What is it?
It was the second generation of the Ford Mustang, simply called the Mustang II, offered in coupe and hatchback versions.
Where and when was it made?
The Mustang II reached showrooms in September 1973 and was offered until 1978. It was produced in Michigan, California, New Jersey, and Mexico, and sold more than one million units in four years on the market.
Widely based on the Pinto, the Mustang II featured no common parts with the first generation of the pony car. It had a classic front-engine, rear-wheel-drive layout, and used one four-, one six-, and one eight-cylinder gasoline motors.
In fact, it was a very different car from the Pinto – it featured a unique bolt-on subframe in front for a lower level of noise and vibrations, and a rack-and-pinion steering. Also, front disc brakes were standard.
Was it that bad?
Well… say what you want, but it was far from being a good sports car. We have to admit the Mustang II was born in very difficult times for the American economy – its debut coincided with the U.S. fuel crisis, increasing insurance rates, new and stricter emission standards and safety regulations.
The base engine. It was a real disaster and many described its 90 horsepower (66 kilowatts) in 1974 as truly pathetic. The optional V6 wasn’t much better with only 17 additional hp, but things got ever worse when Ford added the mandatory catalytic converter, which reduced the outputs to 83 and 97 hp respectively. Thankfully, in 1976 the two units were revised and received a few extra ponies, but acceleartion was far from being impressive.
You know a car is not good when it shares a common platform with a model described as “the barbecue that seats four.” And while the Mustang II and the Pinto had many different components, the fuel tank was the detail that raised many concerns in the pony car, as it had the same design as in the Pinto, a car “forever infamous for exploding when struck in the rear,” as The New York Times said in 2006.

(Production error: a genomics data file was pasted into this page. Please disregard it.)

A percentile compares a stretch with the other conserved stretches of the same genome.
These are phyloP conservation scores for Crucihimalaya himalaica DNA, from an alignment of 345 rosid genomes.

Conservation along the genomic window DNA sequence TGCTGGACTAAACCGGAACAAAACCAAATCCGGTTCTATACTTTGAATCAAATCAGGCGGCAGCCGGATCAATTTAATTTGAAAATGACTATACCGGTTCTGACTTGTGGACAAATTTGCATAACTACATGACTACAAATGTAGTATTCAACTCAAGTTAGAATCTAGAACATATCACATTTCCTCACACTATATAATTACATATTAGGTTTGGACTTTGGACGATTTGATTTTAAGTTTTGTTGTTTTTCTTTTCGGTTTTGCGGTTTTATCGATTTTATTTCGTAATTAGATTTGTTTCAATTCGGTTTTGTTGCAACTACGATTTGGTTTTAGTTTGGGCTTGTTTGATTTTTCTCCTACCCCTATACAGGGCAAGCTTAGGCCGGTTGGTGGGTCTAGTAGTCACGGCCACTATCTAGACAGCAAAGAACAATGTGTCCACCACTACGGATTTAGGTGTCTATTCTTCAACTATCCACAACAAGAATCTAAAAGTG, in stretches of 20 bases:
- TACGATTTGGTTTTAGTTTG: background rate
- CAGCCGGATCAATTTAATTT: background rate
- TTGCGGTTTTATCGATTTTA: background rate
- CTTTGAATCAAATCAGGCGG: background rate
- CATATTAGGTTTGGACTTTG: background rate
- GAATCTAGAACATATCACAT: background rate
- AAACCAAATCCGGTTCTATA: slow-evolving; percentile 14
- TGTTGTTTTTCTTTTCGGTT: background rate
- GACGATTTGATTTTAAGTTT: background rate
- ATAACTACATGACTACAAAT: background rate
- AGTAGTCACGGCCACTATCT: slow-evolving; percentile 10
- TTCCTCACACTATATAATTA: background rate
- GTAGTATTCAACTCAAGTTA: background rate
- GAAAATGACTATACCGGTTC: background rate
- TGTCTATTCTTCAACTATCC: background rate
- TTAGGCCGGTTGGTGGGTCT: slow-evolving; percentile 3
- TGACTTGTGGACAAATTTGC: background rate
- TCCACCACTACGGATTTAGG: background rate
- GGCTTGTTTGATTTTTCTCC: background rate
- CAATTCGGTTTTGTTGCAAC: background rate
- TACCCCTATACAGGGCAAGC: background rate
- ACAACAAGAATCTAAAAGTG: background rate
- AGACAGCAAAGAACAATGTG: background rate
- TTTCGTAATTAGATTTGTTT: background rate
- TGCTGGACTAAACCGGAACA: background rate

Ford introduced the car as a smaller, smarter, and more fuel efficient pony car. But this fact was highly disturbing to fans, who wanted a true V8 beast – after all, the Mustang had always been about performance and speed, not ecology and fuel consumption. There’s even more – stupid design, bad build quality, questionable interior layout, and more. But we’ll stop here, because it sold well, really well, and kept the Mustang name alive.
We don’t all agree
I cannot, in good faith, write that any version of the Mustang II that I’ve been a party to operating was a pleasant thing to drive. What you read above is true: The car had disappointing engines, suspension, and safety.
The silver lining, to my mind, is the very oddball, disaffected aura that sits around the car, thanks to decades of mainstream teasing. Like other odd ducks – Subaru Brat, AMC Eagle, Pontiac Aztek – I think the Mustang II might see a mini renaissance by way of hipster love.
The weird shape (round headlights in square surround, anyone?) seems like just the sort of thing that your average Portland barista or Logan Square barback could fall in love with. Bearded craft beer drinkers: pay attention.
- Seyth Miersma, Executive Editor, Motor1 US